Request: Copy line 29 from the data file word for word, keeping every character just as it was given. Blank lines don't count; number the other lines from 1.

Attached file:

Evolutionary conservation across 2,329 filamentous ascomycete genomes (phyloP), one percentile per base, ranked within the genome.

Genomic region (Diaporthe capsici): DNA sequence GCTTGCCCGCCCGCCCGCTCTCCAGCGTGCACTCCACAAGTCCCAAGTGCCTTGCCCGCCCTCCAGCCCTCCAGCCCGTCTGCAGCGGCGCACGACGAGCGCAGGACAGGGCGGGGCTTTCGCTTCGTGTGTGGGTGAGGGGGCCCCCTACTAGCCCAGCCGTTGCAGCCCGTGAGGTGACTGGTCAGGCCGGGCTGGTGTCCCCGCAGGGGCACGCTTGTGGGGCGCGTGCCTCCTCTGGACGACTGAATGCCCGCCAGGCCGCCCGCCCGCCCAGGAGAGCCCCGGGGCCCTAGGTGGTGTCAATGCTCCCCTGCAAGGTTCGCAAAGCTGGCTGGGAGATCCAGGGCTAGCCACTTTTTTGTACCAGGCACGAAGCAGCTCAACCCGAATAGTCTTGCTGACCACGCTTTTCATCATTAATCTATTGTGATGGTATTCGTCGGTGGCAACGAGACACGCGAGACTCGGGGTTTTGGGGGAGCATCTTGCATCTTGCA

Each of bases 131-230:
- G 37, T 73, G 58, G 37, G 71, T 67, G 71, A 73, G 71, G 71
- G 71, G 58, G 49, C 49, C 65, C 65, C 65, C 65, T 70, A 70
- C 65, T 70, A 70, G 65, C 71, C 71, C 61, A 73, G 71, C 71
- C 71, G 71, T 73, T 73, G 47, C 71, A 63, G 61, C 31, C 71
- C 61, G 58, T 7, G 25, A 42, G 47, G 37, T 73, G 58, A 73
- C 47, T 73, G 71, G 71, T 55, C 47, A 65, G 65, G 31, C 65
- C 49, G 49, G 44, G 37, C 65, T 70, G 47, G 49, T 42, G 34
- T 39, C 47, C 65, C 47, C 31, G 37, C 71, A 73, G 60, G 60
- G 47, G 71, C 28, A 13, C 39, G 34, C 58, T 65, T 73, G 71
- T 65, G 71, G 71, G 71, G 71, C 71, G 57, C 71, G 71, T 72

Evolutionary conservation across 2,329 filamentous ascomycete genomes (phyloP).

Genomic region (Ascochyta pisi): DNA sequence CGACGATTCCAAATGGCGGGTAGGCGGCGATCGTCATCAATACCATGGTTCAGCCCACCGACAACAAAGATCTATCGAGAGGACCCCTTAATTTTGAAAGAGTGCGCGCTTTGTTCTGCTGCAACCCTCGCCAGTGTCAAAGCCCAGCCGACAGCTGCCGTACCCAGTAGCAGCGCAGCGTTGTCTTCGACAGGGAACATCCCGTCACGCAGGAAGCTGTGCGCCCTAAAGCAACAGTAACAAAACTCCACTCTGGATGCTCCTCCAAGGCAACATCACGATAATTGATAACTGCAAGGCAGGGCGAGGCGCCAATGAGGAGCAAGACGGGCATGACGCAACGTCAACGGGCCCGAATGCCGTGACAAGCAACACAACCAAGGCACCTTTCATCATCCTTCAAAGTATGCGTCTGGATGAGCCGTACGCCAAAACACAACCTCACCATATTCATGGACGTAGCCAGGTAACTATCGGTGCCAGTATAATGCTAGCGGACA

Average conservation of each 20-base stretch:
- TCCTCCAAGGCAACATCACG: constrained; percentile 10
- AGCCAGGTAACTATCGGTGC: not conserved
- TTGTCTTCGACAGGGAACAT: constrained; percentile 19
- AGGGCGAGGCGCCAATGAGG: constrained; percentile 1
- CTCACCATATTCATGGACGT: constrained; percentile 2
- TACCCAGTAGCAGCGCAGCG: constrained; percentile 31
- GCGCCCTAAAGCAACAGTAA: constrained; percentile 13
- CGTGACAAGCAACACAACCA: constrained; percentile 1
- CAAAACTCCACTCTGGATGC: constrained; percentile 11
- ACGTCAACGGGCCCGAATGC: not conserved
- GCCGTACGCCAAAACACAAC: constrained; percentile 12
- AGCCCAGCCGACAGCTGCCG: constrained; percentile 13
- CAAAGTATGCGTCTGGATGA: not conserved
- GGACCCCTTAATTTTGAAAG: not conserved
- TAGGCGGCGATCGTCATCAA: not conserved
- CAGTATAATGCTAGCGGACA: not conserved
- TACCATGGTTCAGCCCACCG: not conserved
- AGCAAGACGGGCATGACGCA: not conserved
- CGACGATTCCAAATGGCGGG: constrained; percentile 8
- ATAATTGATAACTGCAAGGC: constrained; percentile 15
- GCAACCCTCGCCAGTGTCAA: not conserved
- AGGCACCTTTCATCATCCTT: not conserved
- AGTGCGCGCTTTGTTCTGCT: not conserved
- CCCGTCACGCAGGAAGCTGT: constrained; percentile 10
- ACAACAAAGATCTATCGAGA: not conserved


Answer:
- CAAAGTATGCGTCTGGATGA: not conserved